This Autistic Father Proves Autism may Make You Different, but Not Less

May 8 2014 - 7:42pm
Autism Father Ian

The gentleman that I was lucky enough to interview today has a very unique point of view when it comes to autism. He is an extremely enormous well of knowledge. He works to raise awareness for autism, a disorder very dear to both of our hearts, every day. He is a man to be respected, one to be humbled by, and he is a remarkable father and husband. Rivaled by next to none.

Some Background Information

Mr. Ian Hughes is a father of 3 living in Wolverhampton, England. He is originally from Wales. Ian’s oldest is his daughter, Jennifer, she is 24. He then has Zack, who is 8 and has autism, and Toby is his youngest at 4. He has been married to his wife, Kerri, for over a decade. Ian has led an extremely interesting life. He has worked as an Engineer, Welder, Machinist, he has ran a hotel, and he has ran exhibitions. Now he is retired and a full time, active autism advocate with several online autism support groups that he runs, including one he has ran with me and one other lady, Nunu, for the last year. Ian has the most unique view of autism that I know, not only is he raising an autistic child but he himself is autistic.

Brooke: Hello Ian! I am so glad you allowed me to do this interview with you! Your story is especially touching, pulls on my heartstrings. Let’s not get a head of ourselves though, shall we start with the basics. Tell me, Ian, what is Zack’s official diagnosis? Does he have any diagnosed co-morbid disorders?

Ian: Zack is diagnosed as moderate to severe. He also has Klinefelter Syndrome and Epilepsy, as well as a few others. He has also had cancer. [Leukemia] [Now cured]

Brooke: That is exactly what I mean. Pulls right on your heart. I cannot imagine how it felt to be in your wife and your shoes. You two are so strong. I know there must have been a million different emotions flying around, but, if you had to pick one defining emotion that you felt whenever you first heard that Zack had autism what would you say it was? Do you have a reason why?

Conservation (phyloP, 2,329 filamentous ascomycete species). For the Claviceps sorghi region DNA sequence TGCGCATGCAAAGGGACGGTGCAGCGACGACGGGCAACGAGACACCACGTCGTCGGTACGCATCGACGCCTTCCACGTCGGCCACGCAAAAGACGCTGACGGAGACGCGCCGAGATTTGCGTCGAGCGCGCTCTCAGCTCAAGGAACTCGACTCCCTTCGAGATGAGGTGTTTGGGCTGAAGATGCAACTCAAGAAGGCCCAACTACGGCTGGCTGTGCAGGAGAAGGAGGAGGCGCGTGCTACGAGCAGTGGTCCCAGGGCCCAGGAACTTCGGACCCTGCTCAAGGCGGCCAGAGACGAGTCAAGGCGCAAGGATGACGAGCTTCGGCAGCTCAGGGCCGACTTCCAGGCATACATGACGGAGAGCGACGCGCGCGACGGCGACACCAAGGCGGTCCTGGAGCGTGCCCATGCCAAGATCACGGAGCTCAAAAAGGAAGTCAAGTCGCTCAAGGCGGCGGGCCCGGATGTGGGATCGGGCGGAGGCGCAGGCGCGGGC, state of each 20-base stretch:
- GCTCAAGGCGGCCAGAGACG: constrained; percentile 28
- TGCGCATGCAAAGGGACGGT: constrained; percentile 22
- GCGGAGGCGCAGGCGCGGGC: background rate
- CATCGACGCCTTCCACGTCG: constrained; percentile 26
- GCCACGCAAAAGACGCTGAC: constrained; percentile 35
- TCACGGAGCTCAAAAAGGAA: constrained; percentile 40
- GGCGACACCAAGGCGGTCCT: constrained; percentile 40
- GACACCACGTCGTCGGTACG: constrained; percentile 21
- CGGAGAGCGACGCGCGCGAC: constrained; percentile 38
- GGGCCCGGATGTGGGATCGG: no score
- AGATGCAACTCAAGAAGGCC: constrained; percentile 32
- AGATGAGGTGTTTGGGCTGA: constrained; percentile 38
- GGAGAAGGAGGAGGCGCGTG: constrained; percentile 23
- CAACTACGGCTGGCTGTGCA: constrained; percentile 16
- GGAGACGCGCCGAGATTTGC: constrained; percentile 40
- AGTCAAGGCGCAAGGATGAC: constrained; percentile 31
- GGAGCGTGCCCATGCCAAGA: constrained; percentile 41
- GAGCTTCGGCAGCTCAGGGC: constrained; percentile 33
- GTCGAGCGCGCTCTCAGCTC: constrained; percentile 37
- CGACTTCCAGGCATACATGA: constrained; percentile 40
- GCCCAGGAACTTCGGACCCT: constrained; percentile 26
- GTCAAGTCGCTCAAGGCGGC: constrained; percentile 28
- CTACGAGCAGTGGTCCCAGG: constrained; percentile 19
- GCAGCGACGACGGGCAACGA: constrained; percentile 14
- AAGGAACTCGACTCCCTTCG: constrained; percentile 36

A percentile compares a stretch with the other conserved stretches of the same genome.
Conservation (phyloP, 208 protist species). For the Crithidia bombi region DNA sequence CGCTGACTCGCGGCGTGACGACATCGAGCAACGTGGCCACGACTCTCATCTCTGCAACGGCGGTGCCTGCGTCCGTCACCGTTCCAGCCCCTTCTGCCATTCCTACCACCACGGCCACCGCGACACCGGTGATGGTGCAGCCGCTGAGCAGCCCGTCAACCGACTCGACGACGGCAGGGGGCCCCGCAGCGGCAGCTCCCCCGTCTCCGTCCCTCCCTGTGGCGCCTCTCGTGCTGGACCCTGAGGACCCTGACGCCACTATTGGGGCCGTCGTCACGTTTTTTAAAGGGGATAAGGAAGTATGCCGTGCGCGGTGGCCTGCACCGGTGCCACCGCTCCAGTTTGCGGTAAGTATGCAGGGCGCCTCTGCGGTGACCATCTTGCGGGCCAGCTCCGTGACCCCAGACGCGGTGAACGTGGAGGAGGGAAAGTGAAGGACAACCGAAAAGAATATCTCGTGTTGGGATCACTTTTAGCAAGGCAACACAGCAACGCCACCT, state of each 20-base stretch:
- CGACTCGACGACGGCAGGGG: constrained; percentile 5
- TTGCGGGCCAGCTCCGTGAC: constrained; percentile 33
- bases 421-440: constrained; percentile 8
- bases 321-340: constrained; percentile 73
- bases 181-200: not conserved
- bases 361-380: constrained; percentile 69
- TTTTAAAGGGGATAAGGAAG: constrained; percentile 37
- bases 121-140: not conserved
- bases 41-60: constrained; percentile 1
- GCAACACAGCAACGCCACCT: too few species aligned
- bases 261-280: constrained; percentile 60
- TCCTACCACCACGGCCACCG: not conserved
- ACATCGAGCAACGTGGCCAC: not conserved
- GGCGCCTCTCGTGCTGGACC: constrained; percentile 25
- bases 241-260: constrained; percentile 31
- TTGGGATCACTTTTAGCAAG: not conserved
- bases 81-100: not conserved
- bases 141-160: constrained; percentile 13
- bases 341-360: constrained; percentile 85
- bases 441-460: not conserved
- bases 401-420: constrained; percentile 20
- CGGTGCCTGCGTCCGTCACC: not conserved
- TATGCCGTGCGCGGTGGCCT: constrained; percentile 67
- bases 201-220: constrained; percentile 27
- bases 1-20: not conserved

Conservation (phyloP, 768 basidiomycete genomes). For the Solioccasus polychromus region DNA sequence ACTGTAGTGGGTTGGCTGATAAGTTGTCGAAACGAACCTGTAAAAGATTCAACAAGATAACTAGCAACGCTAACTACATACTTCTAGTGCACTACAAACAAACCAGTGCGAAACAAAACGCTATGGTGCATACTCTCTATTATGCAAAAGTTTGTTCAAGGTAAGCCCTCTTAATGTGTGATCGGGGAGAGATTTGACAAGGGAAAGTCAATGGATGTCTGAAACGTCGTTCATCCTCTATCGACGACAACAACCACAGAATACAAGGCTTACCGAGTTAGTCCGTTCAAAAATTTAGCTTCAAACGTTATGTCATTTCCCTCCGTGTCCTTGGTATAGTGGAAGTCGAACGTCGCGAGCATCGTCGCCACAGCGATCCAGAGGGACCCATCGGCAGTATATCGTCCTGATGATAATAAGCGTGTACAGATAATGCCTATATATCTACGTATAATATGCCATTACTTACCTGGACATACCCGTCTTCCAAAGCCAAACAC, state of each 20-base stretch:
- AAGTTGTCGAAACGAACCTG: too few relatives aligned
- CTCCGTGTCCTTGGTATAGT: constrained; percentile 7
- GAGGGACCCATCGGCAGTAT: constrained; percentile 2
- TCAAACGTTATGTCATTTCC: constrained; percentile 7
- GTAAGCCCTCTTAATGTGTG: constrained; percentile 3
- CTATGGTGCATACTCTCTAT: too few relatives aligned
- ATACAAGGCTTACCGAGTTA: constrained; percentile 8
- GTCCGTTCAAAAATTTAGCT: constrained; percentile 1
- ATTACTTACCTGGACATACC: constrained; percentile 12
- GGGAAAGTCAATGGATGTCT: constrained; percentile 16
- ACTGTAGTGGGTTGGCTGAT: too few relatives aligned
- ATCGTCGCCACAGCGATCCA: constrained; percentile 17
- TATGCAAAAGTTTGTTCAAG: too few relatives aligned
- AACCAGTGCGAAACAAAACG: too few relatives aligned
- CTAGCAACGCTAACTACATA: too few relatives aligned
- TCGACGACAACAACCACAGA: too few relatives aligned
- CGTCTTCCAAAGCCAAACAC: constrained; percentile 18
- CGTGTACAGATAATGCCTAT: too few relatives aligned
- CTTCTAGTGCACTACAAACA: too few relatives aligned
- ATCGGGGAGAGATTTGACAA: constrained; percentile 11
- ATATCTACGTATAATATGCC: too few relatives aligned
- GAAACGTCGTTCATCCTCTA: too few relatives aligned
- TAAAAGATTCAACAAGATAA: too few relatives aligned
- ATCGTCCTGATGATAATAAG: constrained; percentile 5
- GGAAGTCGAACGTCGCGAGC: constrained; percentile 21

Ian: It didn’t really affect me at all honestly! We were fighting his cancer and fighting to keep him alive at the time! The ASD was minor in comparison! So, I guess numb would have to be the closest.

Brooke: Being numb is a completely normal reaction to what your all went through. I am just glad he is OK now. I don’t mean to jump topics, but I wanted to ask, did the doctor(s) diagnose his autism right off the bat or did Zack go through several misdiagnoses?

Ian: Actually, they wondered why it took so long to ask for the diagnosis. Zack never had to be ‘assessed’! They had all known him for years and told us it was plainly obvious!

Brooke: I see, so, what age is Zack? Would you mind telling how your family dynamics are?

Ian: Zack is 9. We are still a fully functioning family unit, including younger bro! But the pressures of all of if, cancer most of all, have caused us to come close to splitting on many an occasion! Currently, we had a ‘blip’ after his latest diagnosis [epilepsy], but we are strong!

Brooke: My son has seizures too. Has had since he was a day old. No matter how long you deal with them they remain scary as can be. I can’t think of much more that is harder to deal with, I am going to ask you what’s been the hardest part about raising Zack. How have you coped with it? You could tell me a short story about it if you want



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So the father has Autism too? If not this sound not say Autistic father.
Never mind my last comment I misread the article.